Ketman wrote:So does "lapis" also mean "insensate" or "lacking in empathy"?
Craig_Thomas wrote:Lapis cannot itself be used as an adjective, unless you think of a noun's genitive as adjectival, which in a sense it is.
One common way of making nouns into adjectives, when talking about the material of which something is made, is with the addition of -eus -ea -eum. So, lāneus means 'woolen' (from lāna, 'wool'), ferreus means 'of iron' (from ferrum, 'iron'), ligneus means 'wooden' (from lignum, 'wood'), and similarly aureus, argenteus, and, indeed, lapideus. Another way is to add -ōsus -ōsa -ōsum to the noun's stem, equivalent to '-ful' in English. So, formōsus means 'beautiful' (from forma, 'beauty, form'), cūriōsus means 'careful' (from cūra, 'care') and so on. Lapidōsus means 'stony' or 'full of stone'.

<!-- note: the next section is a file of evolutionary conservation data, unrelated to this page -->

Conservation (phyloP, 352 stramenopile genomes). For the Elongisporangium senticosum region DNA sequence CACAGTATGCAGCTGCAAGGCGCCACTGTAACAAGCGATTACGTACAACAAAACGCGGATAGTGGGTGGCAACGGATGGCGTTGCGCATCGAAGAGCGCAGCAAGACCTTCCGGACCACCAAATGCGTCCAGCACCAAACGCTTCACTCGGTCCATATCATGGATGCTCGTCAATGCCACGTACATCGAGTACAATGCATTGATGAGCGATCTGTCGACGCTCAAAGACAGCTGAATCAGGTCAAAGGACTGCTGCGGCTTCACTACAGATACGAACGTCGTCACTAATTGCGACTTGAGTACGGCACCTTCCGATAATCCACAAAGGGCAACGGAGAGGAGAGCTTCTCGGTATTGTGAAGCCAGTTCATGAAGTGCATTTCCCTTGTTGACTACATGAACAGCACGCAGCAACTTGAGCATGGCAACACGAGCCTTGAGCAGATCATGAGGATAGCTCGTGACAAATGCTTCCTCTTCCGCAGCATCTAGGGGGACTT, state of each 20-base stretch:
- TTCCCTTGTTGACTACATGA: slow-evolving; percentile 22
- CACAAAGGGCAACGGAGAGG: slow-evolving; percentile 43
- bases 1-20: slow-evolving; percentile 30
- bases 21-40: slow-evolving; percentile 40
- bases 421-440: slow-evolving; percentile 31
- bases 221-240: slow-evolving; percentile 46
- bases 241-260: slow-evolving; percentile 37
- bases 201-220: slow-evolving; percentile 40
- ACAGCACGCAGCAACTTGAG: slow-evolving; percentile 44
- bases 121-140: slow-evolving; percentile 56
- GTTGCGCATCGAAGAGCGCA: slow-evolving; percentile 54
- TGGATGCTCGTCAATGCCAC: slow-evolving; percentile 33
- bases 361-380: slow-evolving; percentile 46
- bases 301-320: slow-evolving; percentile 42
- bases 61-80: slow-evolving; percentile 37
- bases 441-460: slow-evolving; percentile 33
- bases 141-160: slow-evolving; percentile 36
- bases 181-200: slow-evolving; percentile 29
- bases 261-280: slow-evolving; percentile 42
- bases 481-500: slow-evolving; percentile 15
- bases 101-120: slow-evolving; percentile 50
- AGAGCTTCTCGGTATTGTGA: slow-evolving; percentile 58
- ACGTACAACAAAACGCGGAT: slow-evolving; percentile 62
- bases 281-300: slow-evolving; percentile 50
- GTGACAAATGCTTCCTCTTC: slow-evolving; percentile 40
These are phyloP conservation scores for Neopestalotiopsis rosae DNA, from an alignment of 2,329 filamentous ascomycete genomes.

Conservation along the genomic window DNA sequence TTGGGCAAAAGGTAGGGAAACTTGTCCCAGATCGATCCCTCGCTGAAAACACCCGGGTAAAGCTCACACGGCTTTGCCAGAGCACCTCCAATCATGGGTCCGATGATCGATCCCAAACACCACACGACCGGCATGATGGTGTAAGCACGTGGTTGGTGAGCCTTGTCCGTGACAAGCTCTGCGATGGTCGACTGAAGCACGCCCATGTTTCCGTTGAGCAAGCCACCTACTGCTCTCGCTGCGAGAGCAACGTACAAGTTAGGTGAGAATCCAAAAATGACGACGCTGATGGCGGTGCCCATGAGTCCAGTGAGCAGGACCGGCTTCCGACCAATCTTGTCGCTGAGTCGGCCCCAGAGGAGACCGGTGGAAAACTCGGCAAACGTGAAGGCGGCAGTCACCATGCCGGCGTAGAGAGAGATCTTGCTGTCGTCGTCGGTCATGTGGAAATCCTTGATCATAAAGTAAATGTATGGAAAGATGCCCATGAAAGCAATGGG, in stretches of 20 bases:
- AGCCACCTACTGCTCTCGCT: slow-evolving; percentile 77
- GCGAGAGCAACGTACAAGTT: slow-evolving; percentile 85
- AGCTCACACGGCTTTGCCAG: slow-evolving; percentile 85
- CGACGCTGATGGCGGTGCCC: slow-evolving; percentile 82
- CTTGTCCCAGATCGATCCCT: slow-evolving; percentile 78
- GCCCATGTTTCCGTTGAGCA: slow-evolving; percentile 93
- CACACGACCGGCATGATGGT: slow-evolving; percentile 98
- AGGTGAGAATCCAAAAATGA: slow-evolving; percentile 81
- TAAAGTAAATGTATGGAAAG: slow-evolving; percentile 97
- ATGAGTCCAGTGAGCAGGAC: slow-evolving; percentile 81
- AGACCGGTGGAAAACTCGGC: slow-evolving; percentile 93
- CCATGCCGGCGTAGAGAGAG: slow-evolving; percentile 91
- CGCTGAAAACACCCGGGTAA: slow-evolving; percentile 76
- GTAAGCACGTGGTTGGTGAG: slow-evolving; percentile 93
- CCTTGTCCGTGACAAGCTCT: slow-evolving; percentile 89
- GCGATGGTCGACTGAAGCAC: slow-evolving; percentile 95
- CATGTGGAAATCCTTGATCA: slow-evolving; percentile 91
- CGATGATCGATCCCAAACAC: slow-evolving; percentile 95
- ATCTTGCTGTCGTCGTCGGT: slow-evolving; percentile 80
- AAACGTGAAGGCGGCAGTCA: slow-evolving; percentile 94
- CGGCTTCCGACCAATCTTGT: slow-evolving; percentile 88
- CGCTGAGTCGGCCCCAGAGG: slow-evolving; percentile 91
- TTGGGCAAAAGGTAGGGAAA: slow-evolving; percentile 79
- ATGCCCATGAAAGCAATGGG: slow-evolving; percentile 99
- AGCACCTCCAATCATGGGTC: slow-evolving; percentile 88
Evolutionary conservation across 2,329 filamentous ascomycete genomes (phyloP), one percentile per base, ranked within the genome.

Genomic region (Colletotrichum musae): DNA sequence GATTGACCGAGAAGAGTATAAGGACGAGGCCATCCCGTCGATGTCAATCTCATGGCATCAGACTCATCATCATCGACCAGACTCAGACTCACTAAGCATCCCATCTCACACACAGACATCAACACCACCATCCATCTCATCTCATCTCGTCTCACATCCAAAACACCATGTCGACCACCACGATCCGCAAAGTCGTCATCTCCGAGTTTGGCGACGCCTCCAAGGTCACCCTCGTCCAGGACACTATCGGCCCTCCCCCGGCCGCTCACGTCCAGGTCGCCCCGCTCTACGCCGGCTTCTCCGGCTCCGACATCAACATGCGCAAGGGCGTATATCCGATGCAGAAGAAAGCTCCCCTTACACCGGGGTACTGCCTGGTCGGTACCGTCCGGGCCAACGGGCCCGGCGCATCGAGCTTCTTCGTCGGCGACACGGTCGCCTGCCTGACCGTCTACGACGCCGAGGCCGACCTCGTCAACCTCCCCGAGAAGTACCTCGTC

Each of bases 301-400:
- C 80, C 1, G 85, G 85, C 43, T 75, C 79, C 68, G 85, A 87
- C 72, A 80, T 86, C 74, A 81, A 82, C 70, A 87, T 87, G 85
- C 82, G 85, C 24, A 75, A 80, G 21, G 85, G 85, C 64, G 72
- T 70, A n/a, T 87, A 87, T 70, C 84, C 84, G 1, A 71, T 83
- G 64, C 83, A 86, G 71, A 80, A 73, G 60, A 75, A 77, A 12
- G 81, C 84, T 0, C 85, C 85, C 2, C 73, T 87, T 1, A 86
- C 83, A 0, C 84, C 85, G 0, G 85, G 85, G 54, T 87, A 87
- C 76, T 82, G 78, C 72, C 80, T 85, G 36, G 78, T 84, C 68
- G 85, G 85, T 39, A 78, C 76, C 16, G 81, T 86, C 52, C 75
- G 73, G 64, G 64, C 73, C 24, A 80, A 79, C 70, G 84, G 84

Both lapideus and lapidōsus could, I think, be understood as meaning 'hard-hearted' or 'unfeeling', though the usual word for this in Latin is dūrus.
Those are the two ways of adjectifying a noun that are relevant to your question, but there are other ways. For instance, the addition of -fer -fera -ferum (or -ger -gera -gerum) makes an adjective meaning '____-carrying'. Lucifer means 'light-bearing' or 'radiant one', mare navigerum means 'ship-carrying' or 'navigable sea', Aeneas penātifer is 'Penates-carrying Aeneas', and, to coin a word, servi lapidiferi would be 'stone-carrying slaves'.